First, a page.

Thursday, March 11, 2010

Total Borrowing Still Contracting at a Stable Rate in Q4 2009 ($577 billion annualized)

The Z.1 Federal Reserve Flow of Funds report is out for Q4 2009. Here are some updated graphs:

Total US Government and Private Sector Borrowing Relative to GDP (Quarterly 2003 - 2009/Q4)

(click on graph for a larger version)

US Borrowing by Sector (Quarterly 2003 - 2009/Q4)

(click on graph for a larger version)

The trend has been somewhat consistent over the last three quarters, with the size of government borrowing almost offsetting the contraction in private sector borrowing, which has been largest (as a percentage of GDP) in the financial sector. However, it seems the financial sector's rate of negative borrowing is shrinking, a trend which bears watching. Home mortgages, consumer credit, and business debt all show continued contraction, but there is no way to know which way their trends will go from here. A lot may depend on the future path of housing prices, which most likely aren't completely done falling. But it's possible there could be some surprises, for example Felix Salmon observes (and EconomPic charts) that consumers haven't actually been paying down credit card debt since Q1 2009 — they've actually continued to add to debt, whether out of necessity or choice — so the overall contraction since then has been all due to charge-offs.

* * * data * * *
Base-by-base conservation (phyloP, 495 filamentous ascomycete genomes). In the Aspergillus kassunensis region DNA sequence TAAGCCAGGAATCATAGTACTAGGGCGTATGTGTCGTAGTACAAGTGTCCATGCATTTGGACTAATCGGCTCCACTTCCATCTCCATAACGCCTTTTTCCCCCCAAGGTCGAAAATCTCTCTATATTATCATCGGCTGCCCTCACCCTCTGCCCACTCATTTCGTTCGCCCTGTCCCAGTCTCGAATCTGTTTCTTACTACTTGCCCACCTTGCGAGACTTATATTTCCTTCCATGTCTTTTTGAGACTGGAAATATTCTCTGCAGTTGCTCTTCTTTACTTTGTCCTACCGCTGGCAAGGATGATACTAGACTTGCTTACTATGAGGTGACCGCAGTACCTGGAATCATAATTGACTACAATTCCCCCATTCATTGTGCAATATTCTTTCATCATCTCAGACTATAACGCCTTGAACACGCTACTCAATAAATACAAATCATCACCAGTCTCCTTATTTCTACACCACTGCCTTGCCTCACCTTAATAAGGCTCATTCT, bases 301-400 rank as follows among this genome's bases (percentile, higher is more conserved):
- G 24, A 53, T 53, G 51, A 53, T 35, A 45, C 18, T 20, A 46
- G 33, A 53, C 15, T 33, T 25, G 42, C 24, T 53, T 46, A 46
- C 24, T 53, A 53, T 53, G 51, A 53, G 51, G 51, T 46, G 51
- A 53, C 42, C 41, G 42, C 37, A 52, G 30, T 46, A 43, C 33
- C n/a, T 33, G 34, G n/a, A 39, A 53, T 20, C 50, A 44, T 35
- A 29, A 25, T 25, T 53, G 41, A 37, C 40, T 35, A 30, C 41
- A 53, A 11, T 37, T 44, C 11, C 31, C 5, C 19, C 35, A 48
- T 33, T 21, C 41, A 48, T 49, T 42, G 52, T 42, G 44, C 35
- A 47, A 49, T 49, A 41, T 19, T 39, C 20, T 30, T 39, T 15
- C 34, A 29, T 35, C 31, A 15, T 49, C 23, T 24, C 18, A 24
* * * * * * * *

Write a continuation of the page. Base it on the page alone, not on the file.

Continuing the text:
In rough terms, I think these graphs show:
  1. Fears of "massive" government debt supply driving up interest rates to any dangerous degree are misplaced. Government bonds (plus shorter duration instruments) are replacing disappearing private sector assets. (See further discussion of outlook for treasuries here).
  2. Government deficit spending (a lot of it via the automatic stabilizers) has helped sustain incomes in the face of defaults and attempted private sector deleveraging, thus preventing a worse outcome to date. Of course, there is a lot that can still go wrong.
Some past posts discuss these graphs in more detail:

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